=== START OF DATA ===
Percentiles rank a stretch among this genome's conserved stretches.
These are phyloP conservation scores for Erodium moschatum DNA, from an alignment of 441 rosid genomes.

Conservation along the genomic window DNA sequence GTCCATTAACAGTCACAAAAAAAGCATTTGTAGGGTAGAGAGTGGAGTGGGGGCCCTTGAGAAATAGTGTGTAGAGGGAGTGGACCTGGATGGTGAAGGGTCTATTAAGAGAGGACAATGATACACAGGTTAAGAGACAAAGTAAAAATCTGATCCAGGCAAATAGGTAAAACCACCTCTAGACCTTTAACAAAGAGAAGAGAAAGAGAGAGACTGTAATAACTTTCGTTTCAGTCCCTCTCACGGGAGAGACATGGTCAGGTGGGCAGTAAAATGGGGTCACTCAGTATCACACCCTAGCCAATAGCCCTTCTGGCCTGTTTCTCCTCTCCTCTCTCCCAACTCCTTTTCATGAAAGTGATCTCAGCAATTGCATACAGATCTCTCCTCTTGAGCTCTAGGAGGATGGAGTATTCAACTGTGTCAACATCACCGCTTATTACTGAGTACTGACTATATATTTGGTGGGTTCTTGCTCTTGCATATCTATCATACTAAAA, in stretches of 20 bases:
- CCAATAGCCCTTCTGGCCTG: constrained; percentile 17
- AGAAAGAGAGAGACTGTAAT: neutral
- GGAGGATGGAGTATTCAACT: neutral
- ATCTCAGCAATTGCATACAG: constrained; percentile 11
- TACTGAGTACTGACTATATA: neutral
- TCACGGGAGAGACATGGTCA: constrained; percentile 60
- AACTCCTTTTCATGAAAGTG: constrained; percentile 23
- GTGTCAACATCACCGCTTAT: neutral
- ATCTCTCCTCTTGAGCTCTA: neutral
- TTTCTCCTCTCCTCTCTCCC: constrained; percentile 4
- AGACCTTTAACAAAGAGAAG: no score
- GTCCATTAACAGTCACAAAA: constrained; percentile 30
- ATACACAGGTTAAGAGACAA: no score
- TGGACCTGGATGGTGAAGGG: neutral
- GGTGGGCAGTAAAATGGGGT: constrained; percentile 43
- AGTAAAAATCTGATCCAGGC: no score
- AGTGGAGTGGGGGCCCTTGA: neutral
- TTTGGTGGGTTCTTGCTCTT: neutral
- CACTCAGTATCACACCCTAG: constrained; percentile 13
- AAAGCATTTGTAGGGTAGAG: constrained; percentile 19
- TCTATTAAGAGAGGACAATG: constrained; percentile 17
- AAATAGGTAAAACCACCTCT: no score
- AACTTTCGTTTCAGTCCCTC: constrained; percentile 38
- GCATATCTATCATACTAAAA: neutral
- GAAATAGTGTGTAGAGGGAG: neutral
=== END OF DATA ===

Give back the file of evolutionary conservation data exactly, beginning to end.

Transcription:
Percentiles rank a stretch among this genome's conserved stretches.
These are phyloP conservation scores for Erodium moschatum DNA, from an alignment of 441 rosid genomes.

Conservation along the genomic window DNA sequence GTCCATTAACAGTCACAAAAAAAGCATTTGTAGGGTAGAGAGTGGAGTGGGGGCCCTTGAGAAATAGTGTGTAGAGGGAGTGGACCTGGATGGTGAAGGGTCTATTAAGAGAGGACAATGATACACAGGTTAAGAGACAAAGTAAAAATCTGATCCAGGCAAATAGGTAAAACCACCTCTAGACCTTTAACAAAGAGAAGAGAAAGAGAGAGACTGTAATAACTTTCGTTTCAGTCCCTCTCACGGGAGAGACATGGTCAGGTGGGCAGTAAAATGGGGTCACTCAGTATCACACCCTAGCCAATAGCCCTTCTGGCCTGTTTCTCCTCTCCTCTCTCCCAACTCCTTTTCATGAAAGTGATCTCAGCAATTGCATACAGATCTCTCCTCTTGAGCTCTAGGAGGATGGAGTATTCAACTGTGTCAACATCACCGCTTATTACTGAGTACTGACTATATATTTGGTGGGTTCTTGCTCTTGCATATCTATCATACTAAAA, in stretches of 20 bases:
- CCAATAGCCCTTCTGGCCTG: constrained; percentile 17
- AGAAAGAGAGAGACTGTAAT: neutral
- GGAGGATGGAGTATTCAACT: neutral
- ATCTCAGCAATTGCATACAG: constrained; percentile 11
- TACTGAGTACTGACTATATA: neutral
- TCACGGGAGAGACATGGTCA: constrained; percentile 60
- AACTCCTTTTCATGAAAGTG: constrained; percentile 23
- GTGTCAACATCACCGCTTAT: neutral
- ATCTCTCCTCTTGAGCTCTA: neutral
- TTTCTCCTCTCCTCTCTCCC: constrained; percentile 4
- AGACCTTTAACAAAGAGAAG: no score
- GTCCATTAACAGTCACAAAA: constrained; percentile 30
- ATACACAGGTTAAGAGACAA: no score
- TGGACCTGGATGGTGAAGGG: neutral
- GGTGGGCAGTAAAATGGGGT: constrained; percentile 43
- AGTAAAAATCTGATCCAGGC: no score
- AGTGGAGTGGGGGCCCTTGA: neutral
- TTTGGTGGGTTCTTGCTCTT: neutral
- CACTCAGTATCACACCCTAG: constrained; percentile 13
- AAAGCATTTGTAGGGTAGAG: constrained; percentile 19
- TCTATTAAGAGAGGACAATG: constrained; percentile 17
- AAATAGGTAAAACCACCTCT: no score
- AACTTTCGTTTCAGTCCCTC: constrained; percentile 38
- GCATATCTATCATACTAAAA: neutral
- GAAATAGTGTGTAGAGGGAG: neutral